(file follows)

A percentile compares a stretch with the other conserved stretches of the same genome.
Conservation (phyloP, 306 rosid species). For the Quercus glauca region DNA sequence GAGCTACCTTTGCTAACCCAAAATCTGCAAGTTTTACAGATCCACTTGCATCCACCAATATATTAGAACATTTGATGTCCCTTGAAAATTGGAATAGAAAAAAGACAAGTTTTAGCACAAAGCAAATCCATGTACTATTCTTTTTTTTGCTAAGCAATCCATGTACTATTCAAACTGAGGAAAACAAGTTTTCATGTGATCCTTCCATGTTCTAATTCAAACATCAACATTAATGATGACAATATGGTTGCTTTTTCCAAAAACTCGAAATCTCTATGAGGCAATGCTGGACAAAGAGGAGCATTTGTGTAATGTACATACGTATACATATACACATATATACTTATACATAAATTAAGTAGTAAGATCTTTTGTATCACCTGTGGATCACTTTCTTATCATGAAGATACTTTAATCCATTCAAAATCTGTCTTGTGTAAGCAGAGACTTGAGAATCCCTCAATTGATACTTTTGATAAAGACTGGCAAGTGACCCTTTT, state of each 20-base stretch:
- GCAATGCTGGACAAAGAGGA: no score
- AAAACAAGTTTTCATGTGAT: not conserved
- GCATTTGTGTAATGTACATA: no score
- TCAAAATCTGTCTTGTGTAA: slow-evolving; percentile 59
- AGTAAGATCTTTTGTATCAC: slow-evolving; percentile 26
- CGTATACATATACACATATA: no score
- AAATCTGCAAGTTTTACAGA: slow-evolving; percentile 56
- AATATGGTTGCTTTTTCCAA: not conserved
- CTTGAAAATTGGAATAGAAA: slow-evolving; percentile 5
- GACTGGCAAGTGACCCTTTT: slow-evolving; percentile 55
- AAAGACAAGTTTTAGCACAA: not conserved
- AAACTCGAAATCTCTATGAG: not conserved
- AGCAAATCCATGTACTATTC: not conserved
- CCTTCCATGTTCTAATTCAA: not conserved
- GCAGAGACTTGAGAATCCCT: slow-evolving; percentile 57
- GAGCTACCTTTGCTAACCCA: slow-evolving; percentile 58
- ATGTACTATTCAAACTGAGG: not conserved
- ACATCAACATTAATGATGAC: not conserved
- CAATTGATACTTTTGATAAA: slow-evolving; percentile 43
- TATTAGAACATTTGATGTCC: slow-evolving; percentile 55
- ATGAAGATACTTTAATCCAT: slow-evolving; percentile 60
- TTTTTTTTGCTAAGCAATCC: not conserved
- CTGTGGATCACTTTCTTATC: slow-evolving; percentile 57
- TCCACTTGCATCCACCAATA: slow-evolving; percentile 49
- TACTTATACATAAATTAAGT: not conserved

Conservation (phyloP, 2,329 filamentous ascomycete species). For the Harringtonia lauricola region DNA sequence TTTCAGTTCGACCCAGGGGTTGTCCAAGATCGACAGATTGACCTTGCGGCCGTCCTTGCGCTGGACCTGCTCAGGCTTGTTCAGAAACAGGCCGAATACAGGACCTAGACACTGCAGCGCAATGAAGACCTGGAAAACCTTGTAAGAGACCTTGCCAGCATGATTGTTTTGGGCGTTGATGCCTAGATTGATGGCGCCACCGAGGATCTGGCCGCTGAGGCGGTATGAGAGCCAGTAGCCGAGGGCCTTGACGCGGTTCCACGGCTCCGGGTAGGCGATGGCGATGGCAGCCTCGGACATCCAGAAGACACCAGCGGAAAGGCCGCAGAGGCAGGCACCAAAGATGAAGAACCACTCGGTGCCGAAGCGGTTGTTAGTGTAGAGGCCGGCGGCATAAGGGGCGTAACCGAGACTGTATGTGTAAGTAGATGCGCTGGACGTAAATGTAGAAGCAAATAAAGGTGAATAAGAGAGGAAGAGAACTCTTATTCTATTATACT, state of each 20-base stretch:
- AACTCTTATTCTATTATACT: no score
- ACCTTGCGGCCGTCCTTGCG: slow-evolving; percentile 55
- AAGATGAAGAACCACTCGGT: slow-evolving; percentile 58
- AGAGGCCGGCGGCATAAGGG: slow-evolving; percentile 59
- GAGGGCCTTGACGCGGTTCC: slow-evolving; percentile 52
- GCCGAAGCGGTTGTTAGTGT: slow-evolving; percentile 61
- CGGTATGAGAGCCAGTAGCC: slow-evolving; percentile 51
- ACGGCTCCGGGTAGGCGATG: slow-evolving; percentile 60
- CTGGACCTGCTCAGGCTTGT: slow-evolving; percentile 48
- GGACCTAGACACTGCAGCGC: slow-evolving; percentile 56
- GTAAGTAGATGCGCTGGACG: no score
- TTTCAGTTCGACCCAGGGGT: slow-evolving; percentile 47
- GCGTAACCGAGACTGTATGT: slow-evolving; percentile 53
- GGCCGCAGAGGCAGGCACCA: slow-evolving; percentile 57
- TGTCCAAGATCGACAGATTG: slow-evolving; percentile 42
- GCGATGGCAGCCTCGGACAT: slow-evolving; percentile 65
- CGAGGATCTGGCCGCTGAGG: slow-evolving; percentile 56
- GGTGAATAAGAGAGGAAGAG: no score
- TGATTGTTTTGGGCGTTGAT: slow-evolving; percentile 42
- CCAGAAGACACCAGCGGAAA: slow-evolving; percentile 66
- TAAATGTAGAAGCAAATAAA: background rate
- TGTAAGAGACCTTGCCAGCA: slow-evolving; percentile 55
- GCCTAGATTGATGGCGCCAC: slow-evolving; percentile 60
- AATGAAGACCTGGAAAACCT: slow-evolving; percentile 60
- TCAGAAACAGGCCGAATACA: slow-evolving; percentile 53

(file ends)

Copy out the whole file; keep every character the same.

A percentile compares a stretch with the other conserved stretches of the same genome.
Conservation (phyloP, 306 rosid species). For the Quercus glauca region DNA sequence GAGCTACCTTTGCTAACCCAAAATCTGCAAGTTTTACAGATCCACTTGCATCCACCAATATATTAGAACATTTGATGTCCCTTGAAAATTGGAATAGAAAAAAGACAAGTTTTAGCACAAAGCAAATCCATGTACTATTCTTTTTTTTGCTAAGCAATCCATGTACTATTCAAACTGAGGAAAACAAGTTTTCATGTGATCCTTCCATGTTCTAATTCAAACATCAACATTAATGATGACAATATGGTTGCTTTTTCCAAAAACTCGAAATCTCTATGAGGCAATGCTGGACAAAGAGGAGCATTTGTGTAATGTACATACGTATACATATACACATATATACTTATACATAAATTAAGTAGTAAGATCTTTTGTATCACCTGTGGATCACTTTCTTATCATGAAGATACTTTAATCCATTCAAAATCTGTCTTGTGTAAGCAGAGACTTGAGAATCCCTCAATTGATACTTTTGATAAAGACTGGCAAGTGACCCTTTT, state of each 20-base stretch:
- GCAATGCTGGACAAAGAGGA: no score
- AAAACAAGTTTTCATGTGAT: not conserved
- GCATTTGTGTAATGTACATA: no score
- TCAAAATCTGTCTTGTGTAA: slow-evolving; percentile 59
- AGTAAGATCTTTTGTATCAC: slow-evolving; percentile 26
- CGTATACATATACACATATA: no score
- AAATCTGCAAGTTTTACAGA: slow-evolving; percentile 56
- AATATGGTTGCTTTTTCCAA: not conserved
- CTTGAAAATTGGAATAGAAA: slow-evolving; percentile 5
- GACTGGCAAGTGACCCTTTT: slow-evolving; percentile 55
- AAAGACAAGTTTTAGCACAA: not conserved
- AAACTCGAAATCTCTATGAG: not conserved
- AGCAAATCCATGTACTATTC: not conserved
- CCTTCCATGTTCTAATTCAA: not conserved
- GCAGAGACTTGAGAATCCCT: slow-evolving; percentile 57
- GAGCTACCTTTGCTAACCCA: slow-evolving; percentile 58
- ATGTACTATTCAAACTGAGG: not conserved
- ACATCAACATTAATGATGAC: not conserved
- CAATTGATACTTTTGATAAA: slow-evolving; percentile 43
- TATTAGAACATTTGATGTCC: slow-evolving; percentile 55
- ATGAAGATACTTTAATCCAT: slow-evolving; percentile 60
- TTTTTTTTGCTAAGCAATCC: not conserved
- CTGTGGATCACTTTCTTATC: slow-evolving; percentile 57
- TCCACTTGCATCCACCAATA: slow-evolving; percentile 49
- TACTTATACATAAATTAAGT: not conserved

Conservation (phyloP, 2,329 filamentous ascomycete species). For the Harringtonia lauricola region DNA sequence TTTCAGTTCGACCCAGGGGTTGTCCAAGATCGACAGATTGACCTTGCGGCCGTCCTTGCGCTGGACCTGCTCAGGCTTGTTCAGAAACAGGCCGAATACAGGACCTAGACACTGCAGCGCAATGAAGACCTGGAAAACCTTGTAAGAGACCTTGCCAGCATGATTGTTTTGGGCGTTGATGCCTAGATTGATGGCGCCACCGAGGATCTGGCCGCTGAGGCGGTATGAGAGCCAGTAGCCGAGGGCCTTGACGCGGTTCCACGGCTCCGGGTAGGCGATGGCGATGGCAGCCTCGGACATCCAGAAGACACCAGCGGAAAGGCCGCAGAGGCAGGCACCAAAGATGAAGAACCACTCGGTGCCGAAGCGGTTGTTAGTGTAGAGGCCGGCGGCATAAGGGGCGTAACCGAGACTGTATGTGTAAGTAGATGCGCTGGACGTAAATGTAGAAGCAAATAAAGGTGAATAAGAGAGGAAGAGAACTCTTATTCTATTATACT, state of each 20-base stretch:
- AACTCTTATTCTATTATACT: no score
- ACCTTGCGGCCGTCCTTGCG: slow-evolving; percentile 55
- AAGATGAAGAACCACTCGGT: slow-evolving; percentile 58
- AGAGGCCGGCGGCATAAGGG: slow-evolving; percentile 59
- GAGGGCCTTGACGCGGTTCC: slow-evolving; percentile 52
- GCCGAAGCGGTTGTTAGTGT: slow-evolving; percentile 61
- CGGTATGAGAGCCAGTAGCC: slow-evolving; percentile 51
- ACGGCTCCGGGTAGGCGATG: slow-evolving; percentile 60
- CTGGACCTGCTCAGGCTTGT: slow-evolving; percentile 48
- GGACCTAGACACTGCAGCGC: slow-evolving; percentile 56
- GTAAGTAGATGCGCTGGACG: no score
- TTTCAGTTCGACCCAGGGGT: slow-evolving; percentile 47
- GCGTAACCGAGACTGTATGT: slow-evolving; percentile 53
- GGCCGCAGAGGCAGGCACCA: slow-evolving; percentile 57
- TGTCCAAGATCGACAGATTG: slow-evolving; percentile 42
- GCGATGGCAGCCTCGGACAT: slow-evolving; percentile 65
- CGAGGATCTGGCCGCTGAGG: slow-evolving; percentile 56
- GGTGAATAAGAGAGGAAGAG: no score
- TGATTGTTTTGGGCGTTGAT: slow-evolving; percentile 42
- CCAGAAGACACCAGCGGAAA: slow-evolving; percentile 66
- TAAATGTAGAAGCAAATAAA: background rate
- TGTAAGAGACCTTGCCAGCA: slow-evolving; percentile 55
- GCCTAGATTGATGGCGCCAC: slow-evolving; percentile 60
- AATGAAGACCTGGAAAACCT: slow-evolving; percentile 60
- TCAGAAACAGGCCGAATACA: slow-evolving; percentile 53